just as our pension fund has indicated they might do.

The only standard that makes any sense is to pick some kind
of stock index, and see how you do next to that. Much better
investors than our managers do this as a matter of course.

Topic Two: Index Fund Strategies

A quick word on exactly what an index strategy is. An index
is a list of stocks, like the index to a book. Index funds just
invest mechanically in every stock on the list. The larger the
company, the more shares are purchased. They purchase
smaller mounts of smaller companies. This requires no
expertise. It doesn’t require the highly educated and
expensive geniuses at The Fund. All you really need is a
highly trained chimpanzee with a computer. Seriously.
I truly think you could teach a Chimp to do this.

At the meeting, I am told that the Plan’s managers had
the following objections to index fund comparisions and/or use:

1) Index funds have a different fiscal year than the fund,
so comparisons are not fair.
2) They don’t allow the kind of diversity that the fund seeks,
so the fund would be more risky.

Objection one is easy to fix, and objection two is simply
not true. I will agree that the previous chart I sent out
was quick and dirty, and did not fully show the advantages
to our fund of using indexing. I’ll fix all this here.

To fix the fiscal year issue is easy: between 2013-2016,
let’s use quarterly data to compare the exact same point
in time for Index funds and the Pension Fund. There aren’t
quarterly figures available before that, so I made certain to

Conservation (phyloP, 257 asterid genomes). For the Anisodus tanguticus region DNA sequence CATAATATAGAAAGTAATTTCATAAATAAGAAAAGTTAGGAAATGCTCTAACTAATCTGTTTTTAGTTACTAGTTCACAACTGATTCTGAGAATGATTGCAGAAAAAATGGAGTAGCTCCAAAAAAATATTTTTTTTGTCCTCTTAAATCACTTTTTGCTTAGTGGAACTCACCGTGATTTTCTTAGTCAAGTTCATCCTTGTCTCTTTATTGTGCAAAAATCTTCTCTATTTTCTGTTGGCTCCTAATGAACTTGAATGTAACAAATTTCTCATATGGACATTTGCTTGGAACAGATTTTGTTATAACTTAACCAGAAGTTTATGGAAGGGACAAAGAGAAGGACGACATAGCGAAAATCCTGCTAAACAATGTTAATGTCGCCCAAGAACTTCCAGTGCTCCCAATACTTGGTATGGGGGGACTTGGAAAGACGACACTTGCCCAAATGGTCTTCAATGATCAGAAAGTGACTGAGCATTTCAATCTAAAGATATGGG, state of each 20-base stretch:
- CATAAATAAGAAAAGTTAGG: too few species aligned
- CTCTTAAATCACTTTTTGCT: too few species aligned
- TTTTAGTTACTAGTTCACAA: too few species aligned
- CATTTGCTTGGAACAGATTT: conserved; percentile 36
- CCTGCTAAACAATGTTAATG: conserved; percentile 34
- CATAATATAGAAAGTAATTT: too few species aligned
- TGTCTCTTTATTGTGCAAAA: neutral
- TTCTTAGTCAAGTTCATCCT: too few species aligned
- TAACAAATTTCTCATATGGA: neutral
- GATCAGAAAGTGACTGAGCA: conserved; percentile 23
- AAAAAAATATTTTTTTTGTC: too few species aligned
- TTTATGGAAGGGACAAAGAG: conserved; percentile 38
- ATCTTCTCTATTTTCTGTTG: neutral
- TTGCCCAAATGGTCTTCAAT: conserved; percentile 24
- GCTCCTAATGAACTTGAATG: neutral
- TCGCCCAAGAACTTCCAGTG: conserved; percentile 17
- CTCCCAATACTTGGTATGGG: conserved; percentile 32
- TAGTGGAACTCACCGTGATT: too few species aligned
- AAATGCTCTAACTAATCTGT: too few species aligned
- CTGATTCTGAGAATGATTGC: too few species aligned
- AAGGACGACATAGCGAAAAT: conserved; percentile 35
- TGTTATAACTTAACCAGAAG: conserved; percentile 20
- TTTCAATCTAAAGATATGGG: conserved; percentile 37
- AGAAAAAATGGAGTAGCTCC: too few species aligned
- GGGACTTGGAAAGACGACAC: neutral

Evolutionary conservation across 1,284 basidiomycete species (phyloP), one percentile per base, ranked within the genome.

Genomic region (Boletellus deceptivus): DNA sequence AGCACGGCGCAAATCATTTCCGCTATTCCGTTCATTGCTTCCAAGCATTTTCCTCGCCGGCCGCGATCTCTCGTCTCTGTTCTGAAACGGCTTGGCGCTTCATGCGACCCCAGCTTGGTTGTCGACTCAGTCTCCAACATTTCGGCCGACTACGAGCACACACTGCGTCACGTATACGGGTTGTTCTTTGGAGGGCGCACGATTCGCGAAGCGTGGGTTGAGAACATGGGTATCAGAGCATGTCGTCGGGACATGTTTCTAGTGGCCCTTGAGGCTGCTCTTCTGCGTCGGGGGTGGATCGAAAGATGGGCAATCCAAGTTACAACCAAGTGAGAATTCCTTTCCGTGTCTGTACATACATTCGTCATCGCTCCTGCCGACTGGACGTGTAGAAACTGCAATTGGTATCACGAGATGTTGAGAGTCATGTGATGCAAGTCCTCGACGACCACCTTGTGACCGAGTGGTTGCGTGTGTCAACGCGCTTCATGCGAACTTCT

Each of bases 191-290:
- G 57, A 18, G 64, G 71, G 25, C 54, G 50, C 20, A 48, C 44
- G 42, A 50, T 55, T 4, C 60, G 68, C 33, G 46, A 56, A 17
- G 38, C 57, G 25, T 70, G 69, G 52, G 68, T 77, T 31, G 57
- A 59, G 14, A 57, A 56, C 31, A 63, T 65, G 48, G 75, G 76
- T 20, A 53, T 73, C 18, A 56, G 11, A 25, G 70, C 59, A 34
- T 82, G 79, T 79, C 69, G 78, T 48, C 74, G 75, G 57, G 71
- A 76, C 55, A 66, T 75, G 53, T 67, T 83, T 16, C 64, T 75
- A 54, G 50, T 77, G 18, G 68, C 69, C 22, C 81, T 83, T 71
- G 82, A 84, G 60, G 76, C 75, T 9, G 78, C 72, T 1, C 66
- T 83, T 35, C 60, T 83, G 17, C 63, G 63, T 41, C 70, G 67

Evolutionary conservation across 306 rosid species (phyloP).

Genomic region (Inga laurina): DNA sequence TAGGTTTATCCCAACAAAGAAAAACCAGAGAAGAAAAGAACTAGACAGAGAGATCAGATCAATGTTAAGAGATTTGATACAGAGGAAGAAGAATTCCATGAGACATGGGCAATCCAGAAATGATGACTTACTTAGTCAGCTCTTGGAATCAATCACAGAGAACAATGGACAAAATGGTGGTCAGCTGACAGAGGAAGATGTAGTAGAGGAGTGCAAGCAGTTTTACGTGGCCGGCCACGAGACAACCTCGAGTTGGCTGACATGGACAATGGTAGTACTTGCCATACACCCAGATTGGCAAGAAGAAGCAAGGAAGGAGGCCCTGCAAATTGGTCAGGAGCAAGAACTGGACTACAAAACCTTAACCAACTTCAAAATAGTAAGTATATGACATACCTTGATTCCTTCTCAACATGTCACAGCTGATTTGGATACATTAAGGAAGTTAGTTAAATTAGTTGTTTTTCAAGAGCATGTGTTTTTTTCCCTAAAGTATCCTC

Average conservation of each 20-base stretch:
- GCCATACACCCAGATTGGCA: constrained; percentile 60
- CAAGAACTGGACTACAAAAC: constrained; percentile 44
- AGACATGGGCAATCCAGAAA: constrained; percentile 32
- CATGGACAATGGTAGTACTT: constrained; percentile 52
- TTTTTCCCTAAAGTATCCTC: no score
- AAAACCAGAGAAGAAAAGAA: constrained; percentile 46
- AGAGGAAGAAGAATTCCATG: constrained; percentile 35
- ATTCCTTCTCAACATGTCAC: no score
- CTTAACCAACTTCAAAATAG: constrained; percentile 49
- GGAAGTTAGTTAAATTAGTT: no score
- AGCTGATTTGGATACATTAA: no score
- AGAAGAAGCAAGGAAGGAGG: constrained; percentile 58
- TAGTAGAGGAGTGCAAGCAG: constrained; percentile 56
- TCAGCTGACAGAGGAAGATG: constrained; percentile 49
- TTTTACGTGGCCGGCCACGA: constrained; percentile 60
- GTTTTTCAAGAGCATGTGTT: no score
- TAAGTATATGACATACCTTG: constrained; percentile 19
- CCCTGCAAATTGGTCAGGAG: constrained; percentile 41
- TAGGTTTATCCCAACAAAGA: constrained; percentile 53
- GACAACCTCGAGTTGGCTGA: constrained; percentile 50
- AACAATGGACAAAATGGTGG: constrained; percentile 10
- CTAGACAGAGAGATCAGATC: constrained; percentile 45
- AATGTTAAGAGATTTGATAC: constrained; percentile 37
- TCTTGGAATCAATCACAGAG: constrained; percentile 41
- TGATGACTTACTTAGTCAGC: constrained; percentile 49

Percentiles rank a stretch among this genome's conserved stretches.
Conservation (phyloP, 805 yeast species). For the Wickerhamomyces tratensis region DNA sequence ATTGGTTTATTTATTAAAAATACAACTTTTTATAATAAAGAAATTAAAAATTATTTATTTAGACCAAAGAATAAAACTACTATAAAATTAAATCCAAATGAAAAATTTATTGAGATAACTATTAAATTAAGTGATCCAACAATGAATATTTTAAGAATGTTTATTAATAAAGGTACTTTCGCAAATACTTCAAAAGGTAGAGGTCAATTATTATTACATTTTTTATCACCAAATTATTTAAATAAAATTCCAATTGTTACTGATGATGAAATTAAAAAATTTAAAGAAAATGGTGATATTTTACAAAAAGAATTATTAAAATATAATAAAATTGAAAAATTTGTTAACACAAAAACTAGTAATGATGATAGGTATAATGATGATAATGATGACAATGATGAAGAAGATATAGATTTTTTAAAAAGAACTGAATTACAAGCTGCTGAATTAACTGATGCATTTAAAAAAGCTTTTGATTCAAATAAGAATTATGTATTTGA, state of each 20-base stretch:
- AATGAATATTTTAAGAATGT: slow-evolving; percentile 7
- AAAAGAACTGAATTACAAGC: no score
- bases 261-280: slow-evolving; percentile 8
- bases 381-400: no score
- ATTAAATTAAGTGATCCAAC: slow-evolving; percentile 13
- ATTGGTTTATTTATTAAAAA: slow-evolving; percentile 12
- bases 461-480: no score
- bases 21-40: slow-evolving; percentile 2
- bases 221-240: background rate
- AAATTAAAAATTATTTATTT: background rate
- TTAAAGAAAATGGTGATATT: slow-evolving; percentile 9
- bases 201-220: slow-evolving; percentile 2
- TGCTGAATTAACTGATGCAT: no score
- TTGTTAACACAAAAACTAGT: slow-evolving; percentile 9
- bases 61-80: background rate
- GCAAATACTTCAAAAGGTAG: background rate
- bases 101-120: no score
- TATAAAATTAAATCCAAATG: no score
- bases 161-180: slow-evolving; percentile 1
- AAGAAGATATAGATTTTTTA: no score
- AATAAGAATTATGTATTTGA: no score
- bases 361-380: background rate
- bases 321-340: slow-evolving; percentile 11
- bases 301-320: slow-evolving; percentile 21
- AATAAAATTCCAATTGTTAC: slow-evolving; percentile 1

compare the end of year data from the index fund with the
corresponding figure 3 months later from the fund. While
not perfect, in practice this turns out to be extremely close.
And the comparison is 100% accurate for every point from
2013 on to the present.

To address the diversity issue, I selected a basket of diversified
index funds, covering stocks (domestic and international),
real estate via REITS, and some bond funds. I make this available
to the fund for free. That’s just the kind of guy I am.

Here’s the list:

VFIAX: US Large Cap Stocks
VVIAX: US Large Cap “undervalued” Stocks
VTMSX: Small Cap, with an eye to reducing friction from
taxable gains (this last not an issue for the fund)
VSIAX: Small cap, “undervalued” stocks
VGSLX: REIT (real estate) index fund.
VTMGX: Developed market (non-US).
VTRIX: International “undervalued” developed and emerging
market stocks.
VFSVX: Small cap non-U.S.
VEMAX; emerging markets (i.e. Brazil, Russia, Taiwan, China, others)
VGRLX: International real estate, including (but not only) international REITs.